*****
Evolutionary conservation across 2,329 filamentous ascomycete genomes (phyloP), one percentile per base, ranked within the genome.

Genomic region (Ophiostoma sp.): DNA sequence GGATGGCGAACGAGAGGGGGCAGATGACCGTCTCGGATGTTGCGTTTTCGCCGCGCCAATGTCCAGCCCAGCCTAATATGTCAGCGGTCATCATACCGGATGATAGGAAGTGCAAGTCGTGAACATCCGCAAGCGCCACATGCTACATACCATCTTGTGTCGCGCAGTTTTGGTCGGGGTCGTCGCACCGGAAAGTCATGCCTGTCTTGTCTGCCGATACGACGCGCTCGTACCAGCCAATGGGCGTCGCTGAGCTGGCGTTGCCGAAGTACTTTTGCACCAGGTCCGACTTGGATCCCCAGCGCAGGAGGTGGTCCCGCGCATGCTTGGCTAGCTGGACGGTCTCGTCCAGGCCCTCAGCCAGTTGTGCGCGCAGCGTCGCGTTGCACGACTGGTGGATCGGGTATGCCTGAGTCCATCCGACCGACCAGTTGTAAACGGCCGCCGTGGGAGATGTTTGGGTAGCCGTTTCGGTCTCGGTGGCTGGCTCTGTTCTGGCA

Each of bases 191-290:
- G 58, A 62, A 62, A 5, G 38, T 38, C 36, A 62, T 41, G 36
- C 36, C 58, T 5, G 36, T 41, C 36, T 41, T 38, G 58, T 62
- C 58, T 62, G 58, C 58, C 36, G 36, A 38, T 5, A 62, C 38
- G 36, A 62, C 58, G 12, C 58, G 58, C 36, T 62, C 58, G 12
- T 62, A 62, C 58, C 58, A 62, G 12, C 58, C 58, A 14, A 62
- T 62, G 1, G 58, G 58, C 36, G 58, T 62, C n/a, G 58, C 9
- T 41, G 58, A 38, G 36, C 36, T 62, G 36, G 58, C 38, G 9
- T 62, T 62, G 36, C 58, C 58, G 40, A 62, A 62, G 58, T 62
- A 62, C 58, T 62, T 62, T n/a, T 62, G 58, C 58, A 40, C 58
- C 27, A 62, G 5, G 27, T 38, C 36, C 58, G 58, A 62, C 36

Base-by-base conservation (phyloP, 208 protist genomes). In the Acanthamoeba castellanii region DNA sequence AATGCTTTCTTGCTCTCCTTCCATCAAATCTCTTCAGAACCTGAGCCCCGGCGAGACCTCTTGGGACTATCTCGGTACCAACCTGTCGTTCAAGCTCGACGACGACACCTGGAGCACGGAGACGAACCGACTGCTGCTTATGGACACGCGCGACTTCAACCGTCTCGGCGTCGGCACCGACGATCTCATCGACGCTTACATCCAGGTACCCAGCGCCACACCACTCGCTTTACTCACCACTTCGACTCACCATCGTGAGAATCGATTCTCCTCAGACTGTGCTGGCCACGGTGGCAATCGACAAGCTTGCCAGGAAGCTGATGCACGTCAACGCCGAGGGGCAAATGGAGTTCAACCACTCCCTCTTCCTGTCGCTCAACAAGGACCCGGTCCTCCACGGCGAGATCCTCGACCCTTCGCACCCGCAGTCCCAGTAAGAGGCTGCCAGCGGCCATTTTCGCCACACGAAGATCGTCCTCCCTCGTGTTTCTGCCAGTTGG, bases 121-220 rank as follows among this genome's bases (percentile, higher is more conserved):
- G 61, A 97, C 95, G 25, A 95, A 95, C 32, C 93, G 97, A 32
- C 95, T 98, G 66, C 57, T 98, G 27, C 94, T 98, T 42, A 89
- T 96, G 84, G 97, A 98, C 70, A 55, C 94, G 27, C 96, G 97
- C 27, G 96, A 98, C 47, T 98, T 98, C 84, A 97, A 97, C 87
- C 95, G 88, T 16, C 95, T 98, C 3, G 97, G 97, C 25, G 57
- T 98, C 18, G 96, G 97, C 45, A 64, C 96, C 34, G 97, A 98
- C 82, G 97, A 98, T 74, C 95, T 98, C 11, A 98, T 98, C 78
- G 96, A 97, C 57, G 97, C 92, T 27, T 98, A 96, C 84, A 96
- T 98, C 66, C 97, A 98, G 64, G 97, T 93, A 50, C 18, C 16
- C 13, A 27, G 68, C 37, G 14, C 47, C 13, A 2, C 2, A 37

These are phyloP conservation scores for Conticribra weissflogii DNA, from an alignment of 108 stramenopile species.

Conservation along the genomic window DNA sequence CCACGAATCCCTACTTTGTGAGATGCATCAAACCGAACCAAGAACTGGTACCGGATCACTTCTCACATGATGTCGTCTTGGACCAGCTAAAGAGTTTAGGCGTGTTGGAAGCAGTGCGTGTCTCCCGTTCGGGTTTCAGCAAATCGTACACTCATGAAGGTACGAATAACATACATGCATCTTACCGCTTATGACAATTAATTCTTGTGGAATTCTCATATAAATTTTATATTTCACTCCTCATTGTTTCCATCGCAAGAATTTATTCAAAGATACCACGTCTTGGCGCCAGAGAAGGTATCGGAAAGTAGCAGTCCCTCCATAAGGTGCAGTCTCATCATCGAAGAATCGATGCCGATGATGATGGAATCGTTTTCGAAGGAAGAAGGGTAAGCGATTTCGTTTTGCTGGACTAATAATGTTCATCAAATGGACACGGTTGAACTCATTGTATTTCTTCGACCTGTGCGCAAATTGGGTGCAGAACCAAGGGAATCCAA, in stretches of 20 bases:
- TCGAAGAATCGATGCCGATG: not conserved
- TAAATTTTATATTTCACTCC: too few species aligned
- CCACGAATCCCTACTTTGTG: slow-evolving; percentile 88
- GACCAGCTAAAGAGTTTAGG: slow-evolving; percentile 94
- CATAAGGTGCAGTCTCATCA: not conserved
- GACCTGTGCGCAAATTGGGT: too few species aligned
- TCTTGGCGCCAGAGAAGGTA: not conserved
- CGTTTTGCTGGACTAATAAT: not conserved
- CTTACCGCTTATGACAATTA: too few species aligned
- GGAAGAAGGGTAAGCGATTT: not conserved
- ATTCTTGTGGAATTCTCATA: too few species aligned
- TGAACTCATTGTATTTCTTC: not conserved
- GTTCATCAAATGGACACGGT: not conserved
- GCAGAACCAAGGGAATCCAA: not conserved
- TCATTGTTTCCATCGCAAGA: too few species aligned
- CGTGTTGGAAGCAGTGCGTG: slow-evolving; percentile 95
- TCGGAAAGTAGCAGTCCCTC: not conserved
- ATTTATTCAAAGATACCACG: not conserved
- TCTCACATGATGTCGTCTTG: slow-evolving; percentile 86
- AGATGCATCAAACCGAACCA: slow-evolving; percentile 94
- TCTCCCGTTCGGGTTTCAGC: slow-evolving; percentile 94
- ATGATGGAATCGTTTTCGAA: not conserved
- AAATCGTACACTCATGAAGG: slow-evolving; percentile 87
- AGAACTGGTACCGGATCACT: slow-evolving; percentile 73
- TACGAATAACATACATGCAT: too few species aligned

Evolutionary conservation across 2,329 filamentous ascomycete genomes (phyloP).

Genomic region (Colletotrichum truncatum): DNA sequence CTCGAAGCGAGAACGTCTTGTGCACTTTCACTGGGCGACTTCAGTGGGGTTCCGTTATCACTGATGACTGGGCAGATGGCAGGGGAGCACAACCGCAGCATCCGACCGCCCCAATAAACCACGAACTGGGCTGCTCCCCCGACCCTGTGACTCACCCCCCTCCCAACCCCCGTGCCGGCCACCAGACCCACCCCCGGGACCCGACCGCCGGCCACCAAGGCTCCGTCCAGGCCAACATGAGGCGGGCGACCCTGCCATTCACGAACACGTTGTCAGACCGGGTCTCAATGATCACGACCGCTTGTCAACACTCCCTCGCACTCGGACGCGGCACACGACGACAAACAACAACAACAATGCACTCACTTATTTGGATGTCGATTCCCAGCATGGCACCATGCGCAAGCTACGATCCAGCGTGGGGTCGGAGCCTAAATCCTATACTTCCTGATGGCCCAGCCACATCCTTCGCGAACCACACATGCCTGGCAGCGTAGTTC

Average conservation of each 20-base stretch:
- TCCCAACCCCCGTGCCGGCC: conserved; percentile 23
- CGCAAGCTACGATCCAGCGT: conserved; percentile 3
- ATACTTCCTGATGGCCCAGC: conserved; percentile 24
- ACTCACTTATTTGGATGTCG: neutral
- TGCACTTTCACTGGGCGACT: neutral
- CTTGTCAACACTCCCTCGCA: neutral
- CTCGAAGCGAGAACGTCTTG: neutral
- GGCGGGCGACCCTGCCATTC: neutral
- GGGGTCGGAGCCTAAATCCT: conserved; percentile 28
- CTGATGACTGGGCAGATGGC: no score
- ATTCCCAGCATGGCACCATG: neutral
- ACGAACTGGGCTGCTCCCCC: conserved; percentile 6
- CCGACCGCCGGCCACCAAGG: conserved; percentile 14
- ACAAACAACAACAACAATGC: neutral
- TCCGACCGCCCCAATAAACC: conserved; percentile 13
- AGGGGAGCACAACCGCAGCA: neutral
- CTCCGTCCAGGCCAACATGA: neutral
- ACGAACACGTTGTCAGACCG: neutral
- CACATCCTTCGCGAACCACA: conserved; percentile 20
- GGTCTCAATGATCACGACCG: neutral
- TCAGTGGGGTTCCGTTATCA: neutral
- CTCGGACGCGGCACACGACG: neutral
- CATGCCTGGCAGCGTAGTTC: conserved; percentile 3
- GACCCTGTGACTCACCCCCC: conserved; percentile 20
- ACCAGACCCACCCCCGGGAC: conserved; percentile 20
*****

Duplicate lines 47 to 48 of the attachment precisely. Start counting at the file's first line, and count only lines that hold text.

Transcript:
- TCTCCCGTTCGGGTTTCAGC: slow-evolving; percentile 94
- ATGATGGAATCGTTTTCGAA: not conserved